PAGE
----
A buzz that swept through Texas in the past seven months was not about summer's sweltering temperatures or a down housing market. It was about crime: As much as $6 million worth of goods stolen from lumberyards and roofing distribution locations across the Lone Star State.
Dating back to last April, a crime wave has left dealers and distributors scratching their heads as loads of shingles, lumber and, in some cases, vehicles have been lifted. According to the Lumbermen's Association of Texas & Louisiana (LAT), its members have lost as much as $4 million in inventory, while the North Texas Roofing Contractors Association (NTRCA) places its members' losses at more than $2 million. [See Map]
While it's most prevalent in Texas, the rise in LBM crime isn't limited to that state. There have been thefts at yards from Oklahoma to Atlanta and as far north as the Buffalo, N.Y., market.
Within Texas, industry estimates have placed ABC Supply Co.'s loss at over $1 million while McCoy's Building Supply, the San Marcos-based giant, has witnessed seven of its locations robbed–several of them more than once. Altogether, the LAT estimates that more than 70 separate incidents took place between April and October of this year. A chain and padlock on the gate just won't cut it anymore.
"These are pros. They know what they are doing," said the director of loss prevention for a major Texas dealer that wished to remain anonymous.
The crime wave got so bad the LAT established a reward for information that might lead to big arrests. Also, in conjunction with Crime Stoppers, the association set up a toll-free number (866-938-TIPS) to collect information about the thefts.
Taking a Double Hit. Laddy Rejcek, manager of Blazek Building Supply's yards in Ennis and Waxahachie, saw both locations hit. The Waxahachie yard was robbed twice. It has since closed. At the Ennis yard, 40 pallets of shingles were stolen along with two flatbed trucks.
"They tried to take four other trucks," Rejcek said of the heists in Ennis. "When they could not get them hotwired, they tore up the entire steering system and wiring in the trucks."
Foxworth-Galbraith Lumber Co. has seen locations in Nolanville, Sulphur Springs, Van Alstyne, and Waco broken into with more than $70,000 in materials stolen, including roofing and siding materials along with several trucks, including flatbeds.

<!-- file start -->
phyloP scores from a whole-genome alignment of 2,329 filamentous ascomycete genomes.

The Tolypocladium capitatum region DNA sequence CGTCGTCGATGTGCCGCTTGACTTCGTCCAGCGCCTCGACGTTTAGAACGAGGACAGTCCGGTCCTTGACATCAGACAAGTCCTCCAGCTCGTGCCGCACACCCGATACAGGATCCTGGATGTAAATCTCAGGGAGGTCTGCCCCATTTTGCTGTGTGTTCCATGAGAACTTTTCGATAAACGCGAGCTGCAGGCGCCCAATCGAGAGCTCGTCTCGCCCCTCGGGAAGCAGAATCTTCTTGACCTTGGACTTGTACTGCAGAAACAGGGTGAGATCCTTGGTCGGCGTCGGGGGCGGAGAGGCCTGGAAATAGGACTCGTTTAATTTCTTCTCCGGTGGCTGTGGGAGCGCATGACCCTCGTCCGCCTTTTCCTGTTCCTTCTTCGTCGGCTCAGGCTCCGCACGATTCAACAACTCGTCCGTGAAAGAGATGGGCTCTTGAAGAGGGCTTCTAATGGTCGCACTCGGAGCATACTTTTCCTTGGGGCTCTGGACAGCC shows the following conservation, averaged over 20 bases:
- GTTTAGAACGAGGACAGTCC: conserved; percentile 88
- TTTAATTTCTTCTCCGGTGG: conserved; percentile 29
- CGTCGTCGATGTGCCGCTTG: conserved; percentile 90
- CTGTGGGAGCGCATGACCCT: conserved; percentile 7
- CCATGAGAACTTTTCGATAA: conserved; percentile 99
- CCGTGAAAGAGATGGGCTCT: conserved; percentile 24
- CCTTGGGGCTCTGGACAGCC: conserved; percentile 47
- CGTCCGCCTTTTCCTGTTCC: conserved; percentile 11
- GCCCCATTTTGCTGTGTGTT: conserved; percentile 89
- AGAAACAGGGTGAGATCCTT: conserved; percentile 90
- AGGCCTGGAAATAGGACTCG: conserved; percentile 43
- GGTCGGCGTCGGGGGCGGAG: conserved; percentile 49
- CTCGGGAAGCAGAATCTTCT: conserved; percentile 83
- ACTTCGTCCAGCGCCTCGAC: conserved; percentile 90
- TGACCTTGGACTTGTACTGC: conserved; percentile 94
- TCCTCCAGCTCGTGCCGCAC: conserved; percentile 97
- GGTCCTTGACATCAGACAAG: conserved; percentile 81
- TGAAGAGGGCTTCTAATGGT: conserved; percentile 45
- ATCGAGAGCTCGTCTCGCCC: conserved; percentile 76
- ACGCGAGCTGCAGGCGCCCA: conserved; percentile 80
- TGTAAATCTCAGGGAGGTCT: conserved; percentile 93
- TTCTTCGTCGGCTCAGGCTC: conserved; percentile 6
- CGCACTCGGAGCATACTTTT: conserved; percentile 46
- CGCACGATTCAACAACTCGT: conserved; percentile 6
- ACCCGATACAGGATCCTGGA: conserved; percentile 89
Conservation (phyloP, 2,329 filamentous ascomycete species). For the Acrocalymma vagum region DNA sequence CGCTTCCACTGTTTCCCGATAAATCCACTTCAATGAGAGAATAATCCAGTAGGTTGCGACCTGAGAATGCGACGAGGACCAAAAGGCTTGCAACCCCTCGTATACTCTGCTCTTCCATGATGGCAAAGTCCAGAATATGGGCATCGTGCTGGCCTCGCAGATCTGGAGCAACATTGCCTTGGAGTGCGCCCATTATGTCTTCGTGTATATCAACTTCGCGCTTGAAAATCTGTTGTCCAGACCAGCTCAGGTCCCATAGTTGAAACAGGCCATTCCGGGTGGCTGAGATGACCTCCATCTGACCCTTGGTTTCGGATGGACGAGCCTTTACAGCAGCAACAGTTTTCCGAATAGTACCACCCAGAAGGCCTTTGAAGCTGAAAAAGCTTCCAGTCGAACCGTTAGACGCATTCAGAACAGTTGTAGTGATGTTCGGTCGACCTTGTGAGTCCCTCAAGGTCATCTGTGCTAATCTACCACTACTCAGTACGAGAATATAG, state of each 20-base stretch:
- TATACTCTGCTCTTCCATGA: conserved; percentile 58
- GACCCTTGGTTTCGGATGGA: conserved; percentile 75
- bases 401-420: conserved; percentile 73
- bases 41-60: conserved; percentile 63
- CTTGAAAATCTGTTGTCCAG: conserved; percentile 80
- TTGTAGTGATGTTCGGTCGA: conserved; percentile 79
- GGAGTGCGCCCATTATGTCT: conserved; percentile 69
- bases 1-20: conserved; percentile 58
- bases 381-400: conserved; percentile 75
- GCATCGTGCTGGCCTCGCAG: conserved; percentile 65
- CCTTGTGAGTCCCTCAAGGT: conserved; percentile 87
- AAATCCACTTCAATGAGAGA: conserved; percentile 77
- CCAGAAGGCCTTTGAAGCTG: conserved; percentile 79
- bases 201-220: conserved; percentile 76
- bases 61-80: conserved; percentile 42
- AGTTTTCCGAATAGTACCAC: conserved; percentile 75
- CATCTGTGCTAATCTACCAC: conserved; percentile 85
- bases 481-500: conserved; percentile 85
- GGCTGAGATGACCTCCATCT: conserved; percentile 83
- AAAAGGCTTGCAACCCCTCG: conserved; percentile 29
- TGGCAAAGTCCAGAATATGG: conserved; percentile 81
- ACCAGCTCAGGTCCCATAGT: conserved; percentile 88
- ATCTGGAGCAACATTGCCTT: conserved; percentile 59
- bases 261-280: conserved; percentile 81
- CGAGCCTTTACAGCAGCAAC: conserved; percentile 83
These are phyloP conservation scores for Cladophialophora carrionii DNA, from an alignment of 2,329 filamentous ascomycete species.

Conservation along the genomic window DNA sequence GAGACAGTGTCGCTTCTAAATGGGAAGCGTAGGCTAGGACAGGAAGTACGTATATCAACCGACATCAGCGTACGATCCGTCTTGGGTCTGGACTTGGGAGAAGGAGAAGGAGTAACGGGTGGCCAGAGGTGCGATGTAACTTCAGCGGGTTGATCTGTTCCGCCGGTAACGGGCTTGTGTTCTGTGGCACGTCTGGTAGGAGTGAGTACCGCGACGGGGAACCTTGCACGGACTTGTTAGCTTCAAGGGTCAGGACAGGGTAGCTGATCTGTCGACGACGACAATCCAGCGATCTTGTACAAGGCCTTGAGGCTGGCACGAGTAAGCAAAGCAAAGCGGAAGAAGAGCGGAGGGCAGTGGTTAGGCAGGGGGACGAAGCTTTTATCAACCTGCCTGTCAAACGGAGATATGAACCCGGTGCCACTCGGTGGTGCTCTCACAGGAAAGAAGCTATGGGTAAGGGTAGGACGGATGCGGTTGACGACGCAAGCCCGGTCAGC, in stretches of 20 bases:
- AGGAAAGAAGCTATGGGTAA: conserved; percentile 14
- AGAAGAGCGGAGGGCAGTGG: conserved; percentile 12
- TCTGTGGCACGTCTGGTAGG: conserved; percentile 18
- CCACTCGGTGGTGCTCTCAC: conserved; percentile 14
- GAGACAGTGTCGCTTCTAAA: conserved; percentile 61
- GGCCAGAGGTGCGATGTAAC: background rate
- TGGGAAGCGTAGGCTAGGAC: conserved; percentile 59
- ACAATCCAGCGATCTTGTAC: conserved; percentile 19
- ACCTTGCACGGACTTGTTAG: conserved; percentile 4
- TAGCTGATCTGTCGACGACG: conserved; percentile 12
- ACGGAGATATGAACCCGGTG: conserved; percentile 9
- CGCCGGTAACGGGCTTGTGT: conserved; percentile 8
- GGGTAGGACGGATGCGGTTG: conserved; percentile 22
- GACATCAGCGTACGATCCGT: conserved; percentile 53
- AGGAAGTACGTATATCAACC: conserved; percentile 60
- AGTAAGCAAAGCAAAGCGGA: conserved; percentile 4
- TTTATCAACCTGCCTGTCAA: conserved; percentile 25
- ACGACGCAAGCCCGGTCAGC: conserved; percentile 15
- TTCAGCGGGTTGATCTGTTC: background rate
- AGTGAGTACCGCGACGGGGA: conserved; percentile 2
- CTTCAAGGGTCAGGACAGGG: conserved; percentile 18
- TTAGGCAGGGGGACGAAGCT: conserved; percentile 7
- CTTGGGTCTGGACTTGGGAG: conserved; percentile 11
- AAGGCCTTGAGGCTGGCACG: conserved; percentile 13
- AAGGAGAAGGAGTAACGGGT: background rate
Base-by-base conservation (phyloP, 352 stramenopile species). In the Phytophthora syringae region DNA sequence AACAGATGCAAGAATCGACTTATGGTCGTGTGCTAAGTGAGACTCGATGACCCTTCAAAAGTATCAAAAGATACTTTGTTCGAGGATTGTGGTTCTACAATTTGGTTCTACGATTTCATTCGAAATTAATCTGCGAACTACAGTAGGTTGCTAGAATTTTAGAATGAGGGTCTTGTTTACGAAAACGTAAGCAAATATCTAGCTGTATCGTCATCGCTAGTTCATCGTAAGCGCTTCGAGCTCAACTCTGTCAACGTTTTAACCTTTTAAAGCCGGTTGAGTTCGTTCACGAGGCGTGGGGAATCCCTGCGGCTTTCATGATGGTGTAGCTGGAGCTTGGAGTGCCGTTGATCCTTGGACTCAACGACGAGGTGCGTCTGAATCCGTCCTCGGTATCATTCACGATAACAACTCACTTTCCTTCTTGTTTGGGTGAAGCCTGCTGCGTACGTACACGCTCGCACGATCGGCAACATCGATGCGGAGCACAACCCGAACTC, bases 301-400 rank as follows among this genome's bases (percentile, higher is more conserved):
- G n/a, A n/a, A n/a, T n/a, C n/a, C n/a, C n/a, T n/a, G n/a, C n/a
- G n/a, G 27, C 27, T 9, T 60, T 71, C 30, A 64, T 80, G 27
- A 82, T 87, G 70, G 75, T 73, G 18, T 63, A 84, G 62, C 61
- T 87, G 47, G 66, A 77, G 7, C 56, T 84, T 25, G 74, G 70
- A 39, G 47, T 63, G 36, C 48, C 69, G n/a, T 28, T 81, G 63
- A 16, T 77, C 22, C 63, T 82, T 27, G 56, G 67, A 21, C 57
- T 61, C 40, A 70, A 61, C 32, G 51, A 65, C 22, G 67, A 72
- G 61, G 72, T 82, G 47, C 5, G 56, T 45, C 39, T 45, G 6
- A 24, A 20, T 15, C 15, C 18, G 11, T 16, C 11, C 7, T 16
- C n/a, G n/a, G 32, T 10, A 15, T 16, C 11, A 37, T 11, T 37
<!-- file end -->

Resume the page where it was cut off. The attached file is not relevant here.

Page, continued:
"If they couldn't get through the gate, they drove right through the fence," says Ted Galbraith, executive vice president of Foxworth-Galbraith.
At Nolanville, the culprits didn't stop with materials: They also loaded up on about $2,700 worth of power tools. "I suspect in every downturn, there are things that are more prone to being stolen," Galbraith says.
Economy Builders Supply in Greenville, east of Dallas, was hit three times. In May, Economy lost four flatbed trucks loaded with shingles, according to co-owner Danny Ott. GPS units installed on the trucks helped in their eventual recovery, along with 75% of the shingles. Another 580 bundles of shingles were stolen in September, and a truck and power tools were taken in October, he said.
There's no agreement on who is behind the rash of crimes. During a conference call held in September by the NTRCA, Texas leaders trying to get to the root of the problem attributed the crime wave to Hondurans, Cubans, and even a Palestinian gang connected to the Islamist political group Hamas.
Fueling the Underground Economy. On July 19, Denton police arrested Jose Coria, who is believed to have led a Honduran theft ring. More than $362,000 in cash was found in Coria's home along with semi-automatic pistols, according to a report by the Denton Record-Chronicle newspaper.
Police stepped up the investigation after 1,200 bundles of shingles stolen from Gulf Eagle Supply in Denton were found at Coria's construction business in Dallas. Days before Coria's arrest, five alleged gang members were arrested.
"It's an underground economy," says Sgt. Ron Bookhart of the cargo theft unit in the Houston Police Department's major offenders division. Bookhart's team made eight arrests since June. "We've done quite a bit of work in this area and shut down a lot of activity," he says.
Houston Police call the underground market "mini Home Depots": small, shady storefronts where the back end is stacked with materials. "It starts off with contractors showing up with extra material that can be stolen and then re-sold," Bookhart explains. The police official points to Hurricanes Katrina and Ike, along with their devastation, as catalysts to the crime explosion because they created a steady need for construction materials.
Dealers are responding in many ways. "We're trying to make it as difficult as you can with new cameras and security systems," Rejcek says. Blazek has sought to barricade entrances as much as possible without breaking local fire codes. At Foxworth-Galbraith's Sulphur Springs yard, police installed trip wires that are connected to sensors and monitors that can tip the authorities off to further break-ins.
Another dealer is retooling its entire security system. That means meeting with manufacturers, which have also been hit, to better identify materials prior to being stolen. Identification on materials, in some cases, has helped in their return when found by police.
Ott said Economy is taking more and more precautions with its materials. It now keeps its shingles at the front of the yard after having added lighting. The new location and extra lighting makes it easier for police to monitor the situation. The dealer is also parking vehicles differently each evening, making it harder to get to forklifts.
While Houston police have recovered 18-wheelers of lumber, one of the biggest issues law agencies face is finding out who actually owns the stuff.
"It's hard finding someone that is interested enough in pursuing these thefts at times," Bookhart says. "You can't do anything without a complainant."